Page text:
ESPE Abstracts (2018) 89 LB-P-10

The Influence of Oil-Soluble Iodinated Contrast Medium (Lipiodol) on Child's Thyroid Function in Mice

Tadashi Hongyo, Masahiro Namise, Yukimitsu Sawai, Io Ishibashi, Hirofumi Kuchino, Itsuki Seki, Shota Hirose, Kentaro Yamamura & Yasuyuki Ueda

Division of Health Science, Osaka University Medical School, Osaka, Suita-city, Japan

Introduction: Hysterosalpingography using oil-soluble iodinated contrast medium (ethiodized oil; Lipiodol) is a common examination for patients with infertility. Lipiodol remains in the body long after the examination, and there are some reports suggesting that Lipiodol induces thyroid dysfunction not only to the mother but also the fetus and the newborn. However, since there are no known mouse models of Lipiodol-induced thyroid dysfunction, we examined the influence of Lipiodol on child’s thyroid function in mice by administering Lipiodol to its mother.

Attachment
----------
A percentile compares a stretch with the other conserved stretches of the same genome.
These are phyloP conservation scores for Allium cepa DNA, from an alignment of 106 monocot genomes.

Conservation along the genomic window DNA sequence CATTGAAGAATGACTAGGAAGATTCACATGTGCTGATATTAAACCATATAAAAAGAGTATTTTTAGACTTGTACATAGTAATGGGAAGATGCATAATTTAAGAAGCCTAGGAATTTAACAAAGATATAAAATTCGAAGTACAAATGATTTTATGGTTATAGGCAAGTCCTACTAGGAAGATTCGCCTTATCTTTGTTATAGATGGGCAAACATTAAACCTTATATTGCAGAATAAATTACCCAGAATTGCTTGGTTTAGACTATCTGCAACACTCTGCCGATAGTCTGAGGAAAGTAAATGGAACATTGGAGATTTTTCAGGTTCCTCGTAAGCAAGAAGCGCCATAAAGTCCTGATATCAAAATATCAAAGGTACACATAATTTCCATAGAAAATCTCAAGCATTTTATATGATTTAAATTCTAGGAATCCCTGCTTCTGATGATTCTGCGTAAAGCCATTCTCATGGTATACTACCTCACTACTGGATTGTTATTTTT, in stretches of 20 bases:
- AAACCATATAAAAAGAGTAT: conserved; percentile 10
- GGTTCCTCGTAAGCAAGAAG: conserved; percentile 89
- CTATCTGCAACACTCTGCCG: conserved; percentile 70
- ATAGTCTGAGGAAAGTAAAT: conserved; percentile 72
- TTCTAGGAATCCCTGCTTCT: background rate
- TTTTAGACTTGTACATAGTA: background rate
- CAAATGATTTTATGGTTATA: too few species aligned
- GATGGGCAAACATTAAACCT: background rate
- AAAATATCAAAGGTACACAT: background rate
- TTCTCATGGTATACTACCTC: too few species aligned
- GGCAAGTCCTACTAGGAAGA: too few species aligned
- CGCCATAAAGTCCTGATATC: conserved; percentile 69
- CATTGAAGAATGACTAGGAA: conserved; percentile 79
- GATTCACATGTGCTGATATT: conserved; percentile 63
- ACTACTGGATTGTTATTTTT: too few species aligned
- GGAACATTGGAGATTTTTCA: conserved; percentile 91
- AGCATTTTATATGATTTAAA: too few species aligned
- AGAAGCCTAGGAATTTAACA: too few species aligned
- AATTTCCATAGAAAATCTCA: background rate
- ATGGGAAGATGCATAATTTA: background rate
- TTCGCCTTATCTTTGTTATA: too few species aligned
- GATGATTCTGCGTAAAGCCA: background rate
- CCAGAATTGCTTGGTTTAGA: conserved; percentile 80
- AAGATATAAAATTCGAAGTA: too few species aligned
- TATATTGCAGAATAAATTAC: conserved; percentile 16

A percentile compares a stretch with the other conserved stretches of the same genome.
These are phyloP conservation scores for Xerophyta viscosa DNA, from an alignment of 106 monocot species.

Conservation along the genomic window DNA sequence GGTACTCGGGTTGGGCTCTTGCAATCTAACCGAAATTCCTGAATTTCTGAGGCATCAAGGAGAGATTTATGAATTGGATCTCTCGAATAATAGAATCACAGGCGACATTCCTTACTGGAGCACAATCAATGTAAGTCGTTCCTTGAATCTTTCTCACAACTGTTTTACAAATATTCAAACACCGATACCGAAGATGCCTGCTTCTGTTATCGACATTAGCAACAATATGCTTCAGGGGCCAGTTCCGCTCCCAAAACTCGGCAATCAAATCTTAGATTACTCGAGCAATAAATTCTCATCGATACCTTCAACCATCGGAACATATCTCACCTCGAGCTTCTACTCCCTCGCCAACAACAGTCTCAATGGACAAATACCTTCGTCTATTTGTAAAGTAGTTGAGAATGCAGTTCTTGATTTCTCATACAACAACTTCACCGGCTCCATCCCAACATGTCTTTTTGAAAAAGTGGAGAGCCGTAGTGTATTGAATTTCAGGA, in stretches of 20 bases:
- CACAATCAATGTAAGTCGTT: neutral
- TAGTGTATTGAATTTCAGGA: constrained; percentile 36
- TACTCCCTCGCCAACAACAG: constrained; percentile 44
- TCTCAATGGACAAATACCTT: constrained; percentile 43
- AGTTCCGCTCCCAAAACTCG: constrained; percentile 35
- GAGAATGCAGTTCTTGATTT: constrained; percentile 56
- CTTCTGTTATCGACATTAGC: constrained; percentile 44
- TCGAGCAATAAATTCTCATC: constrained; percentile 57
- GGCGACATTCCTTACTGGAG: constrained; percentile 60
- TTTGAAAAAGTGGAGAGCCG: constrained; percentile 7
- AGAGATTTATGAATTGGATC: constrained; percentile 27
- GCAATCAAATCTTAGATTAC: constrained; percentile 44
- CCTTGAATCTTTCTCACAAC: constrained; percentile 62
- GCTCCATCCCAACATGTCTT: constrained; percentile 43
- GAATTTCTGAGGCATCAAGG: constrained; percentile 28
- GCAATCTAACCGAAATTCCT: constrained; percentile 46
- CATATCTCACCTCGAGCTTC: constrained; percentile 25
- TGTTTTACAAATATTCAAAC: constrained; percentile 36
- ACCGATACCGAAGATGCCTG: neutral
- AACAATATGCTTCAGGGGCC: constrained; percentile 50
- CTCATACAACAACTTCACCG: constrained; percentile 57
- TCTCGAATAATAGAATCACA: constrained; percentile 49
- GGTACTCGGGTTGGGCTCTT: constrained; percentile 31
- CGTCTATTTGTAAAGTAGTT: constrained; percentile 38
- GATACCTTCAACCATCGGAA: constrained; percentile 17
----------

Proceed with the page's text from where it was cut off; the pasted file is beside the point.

Materials and methods: 12 week-old ICR female mice were intraperitoneally administered with Lipiodol once before mating or during pregnancy or after delivery, and the thyroid uptake rate of I-131 (74 kBq/mouse) in their newborn mice was examined 24 hours after oral administration of I-131. The dose of Lipiodol used was either equivalent to that used in humans (0.2 μl/g BW, iodine amount=96 μg/g BW) or its 1/2 or 1/10 amount. Lipiodol was diluted with corn oil, and all were set to a total of 10 μL/g BW. The same volume of corn oil was used as a control. When the offspring mice reached 4 weeks of age, serum TSH and FT4 were measured by ELISA method. The number of mice in each experiment was 6 or more.

Results and discussion: When 0.2 μL/g BW Lipiodol or its 1/2, 1/10 amount were administered intraperitoneally before pregnancy (5 days before gestation), thyroid uptake rate of I-131 in 5 day old infants was decreased to 24.4, 24.0 and 58.7% compared to control, respectively. When 0.2 μl/g BW of Lipiodol was administered to mice during pregnancy (10th gestation) or immediately after birth, thyroid uptake rate of I-131 in 5 day old infant was decreased to 5.8 and 2.4% compared to control, respectively. There was no change in TSH level in infant mice at 4 weeks of age, but a significant decrease in FT4 was observed. This result suggests that the amount of Lipiodol used in examinations such as hysterosalpingography should be kept as little as possible, and that thyroid function in children born after examinations using Lipiodol needs to be carefully observed.

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